Wednesday, January 9, 2019

Karelia Doesn’t Want to Unite with Finland but to Be Independent, Tuomi Says

Paul Goble

            Staunton, January 9 – Karelia does not aspire to unite with Finland but rather to have an independent existence, something few in Moscow are prepared to recognize or discuss because those in the Russian capital do not recognize the unique multi-ethnic community that exists in the republic and that aspires to an independent existence, Andrey Tuomi says.

            “When talking about contemporary Karelia,” the Karelian activist says, “we must understand that we are talking about a completely unique community of people, a symbiosis of various national-cultural traditions … and not about an amusement part and favorite resort for Petersburgers and Muscovites” (

            And because people in the two Russian capitals view things that way, they assume that any Karelian demand for autonomy and self-determination is nothing more than a cover for a program of joining the republic to Finland. They assume that Karelians and Finns are the same nation, something that simply is not true.

            There are several “simple but important” ways in which Karelia and Finland are “very different territories which are in no way drawn toward one another so as to become a single state,” Tuomi continues.  The first of these is that “the Karels are a separate, completely independent people,” in no way a part of any other Finno-Ugric nation. 

            Despite some similarities with the Finns, “the Karels have their own unique culture, customs and traditions,” he says. Most of them have a different religion, and all of them have “a different mentality, a different character, and even different external signs” that set them apart from the Finns and other Finno-Ugric nations.

            Even when the borders between the two peoples were more open, “Karels did not mix with Finns, did not change their religion and did not change their way of life.” Some moved and assimilated just as some Finns did, but this is “typical” for all peoples who live in a border zone, Tuomi says.

             Of course, the number of ethnic Karels in the republic is “today very small.” Most of the republic’s population consists of Slavic peoples, “above all, Russians, Belarusians and Ukrainians.” But “these are far from being the same Russian show live in the Russian basin, beyond the Urals or in the western oblasts of the Russian Federation.”

            And equally they are far from being the same as Belarusians who live in their own country or Ukrainians who live in theirs.  Thus, the people of Karelia are “a different ethnic community which in must other cultures, Karel and Pomor, have formed. The mixture of these cultures and blood in Karelia is so deep” that one can speak about “citizens of Karelia.”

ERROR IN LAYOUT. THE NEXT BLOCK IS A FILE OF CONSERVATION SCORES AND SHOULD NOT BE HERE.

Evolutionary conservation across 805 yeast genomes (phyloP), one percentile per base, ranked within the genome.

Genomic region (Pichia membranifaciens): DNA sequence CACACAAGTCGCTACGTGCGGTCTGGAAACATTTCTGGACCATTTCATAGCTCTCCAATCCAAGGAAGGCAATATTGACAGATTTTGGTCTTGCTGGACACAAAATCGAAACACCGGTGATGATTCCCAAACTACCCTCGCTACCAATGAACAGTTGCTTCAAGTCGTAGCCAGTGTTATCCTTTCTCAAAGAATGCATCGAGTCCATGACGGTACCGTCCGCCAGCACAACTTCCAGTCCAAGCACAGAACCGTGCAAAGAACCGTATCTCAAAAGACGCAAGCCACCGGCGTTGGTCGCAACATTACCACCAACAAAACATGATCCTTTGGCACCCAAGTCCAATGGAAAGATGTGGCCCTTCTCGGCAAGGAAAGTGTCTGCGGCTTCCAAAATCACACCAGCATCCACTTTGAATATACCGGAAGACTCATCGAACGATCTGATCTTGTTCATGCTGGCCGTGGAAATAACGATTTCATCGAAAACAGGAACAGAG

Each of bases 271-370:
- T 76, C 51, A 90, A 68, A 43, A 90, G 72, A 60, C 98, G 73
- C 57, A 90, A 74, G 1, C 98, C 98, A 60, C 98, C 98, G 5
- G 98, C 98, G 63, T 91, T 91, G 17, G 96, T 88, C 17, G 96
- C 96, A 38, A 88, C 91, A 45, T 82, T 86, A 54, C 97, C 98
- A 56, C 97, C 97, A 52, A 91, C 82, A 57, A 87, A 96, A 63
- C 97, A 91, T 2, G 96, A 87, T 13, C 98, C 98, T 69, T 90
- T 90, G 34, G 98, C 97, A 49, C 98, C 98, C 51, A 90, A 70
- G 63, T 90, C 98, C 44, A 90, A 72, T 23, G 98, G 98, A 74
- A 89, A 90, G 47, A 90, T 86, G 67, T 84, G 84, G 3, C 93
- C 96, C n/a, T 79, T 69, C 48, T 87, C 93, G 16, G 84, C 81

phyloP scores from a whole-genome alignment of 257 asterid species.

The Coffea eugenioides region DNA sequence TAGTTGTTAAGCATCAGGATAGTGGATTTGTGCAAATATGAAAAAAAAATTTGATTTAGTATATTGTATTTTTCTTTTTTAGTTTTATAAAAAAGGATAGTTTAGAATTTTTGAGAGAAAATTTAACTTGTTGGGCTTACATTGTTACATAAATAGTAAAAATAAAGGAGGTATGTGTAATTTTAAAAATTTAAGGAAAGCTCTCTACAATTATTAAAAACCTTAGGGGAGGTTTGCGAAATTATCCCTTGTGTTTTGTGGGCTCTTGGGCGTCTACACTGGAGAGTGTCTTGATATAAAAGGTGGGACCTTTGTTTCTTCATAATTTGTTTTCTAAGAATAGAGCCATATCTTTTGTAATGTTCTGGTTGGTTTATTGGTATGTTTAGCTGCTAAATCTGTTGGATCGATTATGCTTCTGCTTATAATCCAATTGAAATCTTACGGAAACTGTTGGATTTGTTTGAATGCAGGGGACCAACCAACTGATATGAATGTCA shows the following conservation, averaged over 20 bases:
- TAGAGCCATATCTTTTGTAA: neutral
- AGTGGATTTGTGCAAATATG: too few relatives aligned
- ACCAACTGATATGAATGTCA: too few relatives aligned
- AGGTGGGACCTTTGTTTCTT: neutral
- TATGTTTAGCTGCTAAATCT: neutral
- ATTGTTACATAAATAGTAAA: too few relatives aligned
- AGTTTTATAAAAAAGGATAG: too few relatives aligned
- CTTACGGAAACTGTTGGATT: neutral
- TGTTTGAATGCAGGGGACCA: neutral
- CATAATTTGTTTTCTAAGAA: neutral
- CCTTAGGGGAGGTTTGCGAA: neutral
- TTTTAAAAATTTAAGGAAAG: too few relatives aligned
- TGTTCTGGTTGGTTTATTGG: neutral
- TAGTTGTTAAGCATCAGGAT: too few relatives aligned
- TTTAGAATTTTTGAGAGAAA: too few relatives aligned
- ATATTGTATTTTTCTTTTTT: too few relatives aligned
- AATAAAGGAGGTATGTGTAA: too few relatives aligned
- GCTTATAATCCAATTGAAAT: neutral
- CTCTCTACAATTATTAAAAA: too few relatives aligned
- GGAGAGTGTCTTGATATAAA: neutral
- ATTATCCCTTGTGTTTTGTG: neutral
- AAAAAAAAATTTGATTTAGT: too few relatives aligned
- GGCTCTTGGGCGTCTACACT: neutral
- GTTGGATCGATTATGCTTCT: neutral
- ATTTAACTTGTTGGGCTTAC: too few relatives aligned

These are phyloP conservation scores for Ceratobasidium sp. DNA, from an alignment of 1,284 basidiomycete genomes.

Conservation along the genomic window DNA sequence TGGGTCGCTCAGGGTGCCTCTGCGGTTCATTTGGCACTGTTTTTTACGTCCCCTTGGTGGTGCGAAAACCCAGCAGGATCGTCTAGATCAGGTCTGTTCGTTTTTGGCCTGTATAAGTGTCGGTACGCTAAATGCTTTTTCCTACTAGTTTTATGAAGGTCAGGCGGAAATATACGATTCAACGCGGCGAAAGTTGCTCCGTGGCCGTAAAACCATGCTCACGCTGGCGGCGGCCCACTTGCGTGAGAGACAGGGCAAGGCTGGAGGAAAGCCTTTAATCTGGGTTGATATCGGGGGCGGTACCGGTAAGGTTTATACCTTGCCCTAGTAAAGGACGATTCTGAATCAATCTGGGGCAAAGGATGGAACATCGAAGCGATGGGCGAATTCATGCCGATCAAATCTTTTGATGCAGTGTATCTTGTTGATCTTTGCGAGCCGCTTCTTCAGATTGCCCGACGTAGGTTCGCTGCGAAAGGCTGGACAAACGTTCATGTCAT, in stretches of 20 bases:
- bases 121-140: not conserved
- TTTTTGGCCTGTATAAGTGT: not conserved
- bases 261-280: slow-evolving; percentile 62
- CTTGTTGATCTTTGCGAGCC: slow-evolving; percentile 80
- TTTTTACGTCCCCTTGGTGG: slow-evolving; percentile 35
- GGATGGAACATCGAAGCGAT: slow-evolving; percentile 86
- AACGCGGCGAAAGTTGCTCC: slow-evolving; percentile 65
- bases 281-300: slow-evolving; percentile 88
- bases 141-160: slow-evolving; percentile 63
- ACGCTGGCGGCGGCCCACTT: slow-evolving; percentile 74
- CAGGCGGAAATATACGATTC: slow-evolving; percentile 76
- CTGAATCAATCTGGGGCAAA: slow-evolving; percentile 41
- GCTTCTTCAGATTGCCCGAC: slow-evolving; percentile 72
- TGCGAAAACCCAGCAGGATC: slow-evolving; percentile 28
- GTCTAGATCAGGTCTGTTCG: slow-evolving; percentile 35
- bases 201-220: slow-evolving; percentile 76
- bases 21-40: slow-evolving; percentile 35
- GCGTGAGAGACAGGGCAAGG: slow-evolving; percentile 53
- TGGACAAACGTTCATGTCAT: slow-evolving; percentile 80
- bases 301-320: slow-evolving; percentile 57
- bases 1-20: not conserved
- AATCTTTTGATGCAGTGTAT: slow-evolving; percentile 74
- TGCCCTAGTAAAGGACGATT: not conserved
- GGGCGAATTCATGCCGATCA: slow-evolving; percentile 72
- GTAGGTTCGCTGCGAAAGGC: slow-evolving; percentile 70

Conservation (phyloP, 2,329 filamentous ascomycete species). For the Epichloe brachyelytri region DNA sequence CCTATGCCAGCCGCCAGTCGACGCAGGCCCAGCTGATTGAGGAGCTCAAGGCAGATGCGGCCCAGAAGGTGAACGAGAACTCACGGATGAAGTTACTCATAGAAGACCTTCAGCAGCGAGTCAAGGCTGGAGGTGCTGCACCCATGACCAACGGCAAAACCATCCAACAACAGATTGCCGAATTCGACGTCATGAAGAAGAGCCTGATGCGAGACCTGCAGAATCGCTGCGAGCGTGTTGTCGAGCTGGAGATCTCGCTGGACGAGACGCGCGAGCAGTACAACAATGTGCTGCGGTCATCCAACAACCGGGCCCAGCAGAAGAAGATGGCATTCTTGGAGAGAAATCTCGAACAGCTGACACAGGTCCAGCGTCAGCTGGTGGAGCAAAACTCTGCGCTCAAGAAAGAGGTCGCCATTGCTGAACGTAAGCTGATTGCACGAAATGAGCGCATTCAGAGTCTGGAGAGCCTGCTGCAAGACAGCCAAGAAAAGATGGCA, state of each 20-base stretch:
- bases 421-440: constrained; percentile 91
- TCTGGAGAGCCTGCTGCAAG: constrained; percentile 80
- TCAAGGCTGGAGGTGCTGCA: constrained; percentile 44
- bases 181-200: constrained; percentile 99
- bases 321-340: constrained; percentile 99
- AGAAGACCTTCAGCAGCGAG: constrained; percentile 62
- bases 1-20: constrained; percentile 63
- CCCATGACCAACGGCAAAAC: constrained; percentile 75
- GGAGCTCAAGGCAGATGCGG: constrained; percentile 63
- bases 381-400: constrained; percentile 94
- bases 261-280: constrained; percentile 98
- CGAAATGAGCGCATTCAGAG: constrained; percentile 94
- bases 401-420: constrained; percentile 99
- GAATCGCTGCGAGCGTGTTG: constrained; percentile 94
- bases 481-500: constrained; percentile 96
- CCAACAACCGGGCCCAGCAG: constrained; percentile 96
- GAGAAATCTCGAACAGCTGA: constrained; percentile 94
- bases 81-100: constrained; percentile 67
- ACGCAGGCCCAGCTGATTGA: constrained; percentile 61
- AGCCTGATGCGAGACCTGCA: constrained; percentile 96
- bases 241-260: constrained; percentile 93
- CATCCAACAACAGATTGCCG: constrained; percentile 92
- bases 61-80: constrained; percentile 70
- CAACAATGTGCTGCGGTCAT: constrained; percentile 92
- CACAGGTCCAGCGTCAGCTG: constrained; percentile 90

One indication of this is that residents of the republic speak of themselves as being Karelians both within the republic and beyond its borders rather than identifying primarily as members of this or that nationality.

            Second, there is no possibility for the Karelians and the Finns to unite because they exist “not simply in different economic and social conditions but also live today in completely different eras and dimensions,” Tuomi continues. Neither Karelia nor Finland needs unity. It would have “catastrophic consequences” for both.

            Karelia lags behind Finland several decades, “not only economically, technologically, politically and socially,” he says, but “mentally as well.”  It would take decades for that to be overcome given that Finns would continue to move forward even as Karelians rushed to catch up.

            Third, “the unification of Karelia and Finland into a single state is impossible because Finland’s attitude toward Karelia is significantly distinguished form the attitude of the federal center. If Moscow views Karelia simply as its own territory and part of the empire, the Finns see it above all as a sovereign and unique republic and even a bridge between the western and eastern parts of the Finno-Ugric world.”

            Finns don’t want to absorb anyone, including the Karels; and they feel they would be putting themselves at risk by expanding, he continues.  Helsinki certainly has no aspirations to “take back” even those parts of Karelia the Soviets seized after the Winter War.  Finns are not willing to take on the burden of bringing these regions up to Finnish standards.

            Both in the wake of the collapse of the Russian Empire and of the USSR, the Karelians pursued not union with Finland but rather an independent existence; and even today, most of them see no other future for their land other than as “an independent, sovereign state living in peace and concord with similarly sovereign states.”

            At present, Tuomi says, Karelians “have all the conditions” to achieve that goals, “except for the main one: recognition that we are in a position and have the right to independently decide and choose our path of development. I hope,” he concludes, “that this is only a question of time.”

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